The tendency of the Feeling-Thinking polarity to become energetically fused and dysfunctional, was brilliantly described by Carl Jung, but even better addressed by Marshall Rosenberg, who focused on the way this fusion manifests in habitual and disconnecting styles of language. For example, we find ourselves expressing ourselves using evaluative and emotional language when objective thinking and observation is needed; and expressing our thoughts and beliefs about a situation when invited to share how we feel. I shall be returning to these important themes in my ‘NVC’ series of articles.
Essentially, the ‘Four Components’ model in NVC, invites us to rest as Consciousness, and to bring much more awareness to our actual experience of Needs, met or unmet. To distinguish each of the four components (Observation and Feelings; and Needs and Requests) we need to give special attention, first to the separation of Observations (thoughts) from Feelings, and then to the separation of Needs from Requests. The need for this separation of Needs as intuitively perceived Life Energies, from Requests – which are the chosen practical strategies by which we would prefer to meet particular Needs – is one of the foundations of NVC, but is an extremely subtle idea, and one that deserves to be deeply explored.
Those who have been following this ‘Meditation Guidance’ series will have noticed that the NVC model is engaging with the same archetypal patterns, in the context of communication, that meditation practice is engaging with, in regard to the nature of mind, through the four brahmavihāras. The exploration of these parallels brings important insights and awareness to both our communication and our meditation practice. I shall be returning to explore these important connections in future articles.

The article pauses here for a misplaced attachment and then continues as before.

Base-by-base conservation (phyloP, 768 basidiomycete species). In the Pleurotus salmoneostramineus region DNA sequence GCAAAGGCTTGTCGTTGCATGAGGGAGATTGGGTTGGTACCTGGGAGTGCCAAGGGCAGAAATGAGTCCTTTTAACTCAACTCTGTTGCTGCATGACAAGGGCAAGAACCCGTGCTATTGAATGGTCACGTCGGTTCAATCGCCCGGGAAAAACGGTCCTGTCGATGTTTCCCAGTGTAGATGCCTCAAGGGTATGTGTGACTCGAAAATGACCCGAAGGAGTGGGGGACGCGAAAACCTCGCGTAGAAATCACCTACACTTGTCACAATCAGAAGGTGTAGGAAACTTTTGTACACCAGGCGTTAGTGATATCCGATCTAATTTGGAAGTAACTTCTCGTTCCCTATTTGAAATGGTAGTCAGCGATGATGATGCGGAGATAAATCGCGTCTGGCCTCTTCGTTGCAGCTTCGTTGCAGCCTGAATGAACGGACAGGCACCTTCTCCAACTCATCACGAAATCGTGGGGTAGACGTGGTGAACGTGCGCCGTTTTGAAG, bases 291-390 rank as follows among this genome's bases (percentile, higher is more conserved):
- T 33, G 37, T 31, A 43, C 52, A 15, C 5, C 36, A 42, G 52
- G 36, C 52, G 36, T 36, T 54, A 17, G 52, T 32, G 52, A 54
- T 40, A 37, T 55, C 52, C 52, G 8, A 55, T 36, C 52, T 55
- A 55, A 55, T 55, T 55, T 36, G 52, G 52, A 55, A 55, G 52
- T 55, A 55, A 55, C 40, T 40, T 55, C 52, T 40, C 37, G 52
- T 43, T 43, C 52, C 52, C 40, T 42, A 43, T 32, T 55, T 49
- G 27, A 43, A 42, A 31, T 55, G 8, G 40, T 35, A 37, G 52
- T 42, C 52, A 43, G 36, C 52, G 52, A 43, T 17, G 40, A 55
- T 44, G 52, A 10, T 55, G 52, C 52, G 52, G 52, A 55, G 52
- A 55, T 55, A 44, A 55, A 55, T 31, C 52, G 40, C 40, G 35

‘Needs Awareness’ and the Healing of the Egoic Will
The idea that Needs are best thought of as Life Energies – entirely separate from the concrete reality through which we normally approach the notion of a need – is extremely profound and liberating, when we experientially familiarise ourselves with the implications of this idea. Indeed this principle is so significant, that I believe that it is through familiarising ourselves with the subtle felt experience of the Life Energies, that we can most effectively achieve transformation at the Volitional Body level – the level which we are now addressing in connection with the green Northern Quadrant of the mandala, and the brahmavihāra of Compassion.
Those who have been following the recent articles in this series, will be aware that I regard Life Energy as one of four very significant subtle experiences, or Qualia, that are associated with the experience of resting as Consciousness. I call this set of four, the Four Qualia. One of the Qualia is associated with each of the brahmavihāras; with each Quadrant of the mandala; and with each of the four surface bodies. I have described the Four Qualia in some detail in previous articles (here, here, here and here).
Self-Empathy and Self-Enquiry
Marshall Rosenberg’s work strongly highlights our general lack of awareness of Needs in day-to-day communication, and the problems that this causes for us. His model teaches us that in order to bring Needs into our awareness and into our vocabulary, so that we can communicate more compassionately and more effectively, we need to engage much more fully in the everyday, moment-to-moment, self-enquiry process that he called ‘self-empathy’. This dimension of NVC is often somewhat neglected, even though it is, quite literally, foundational to the model – indeed NVC cannot actually be truly practised without a very deep engagement with the practice of self-empathy.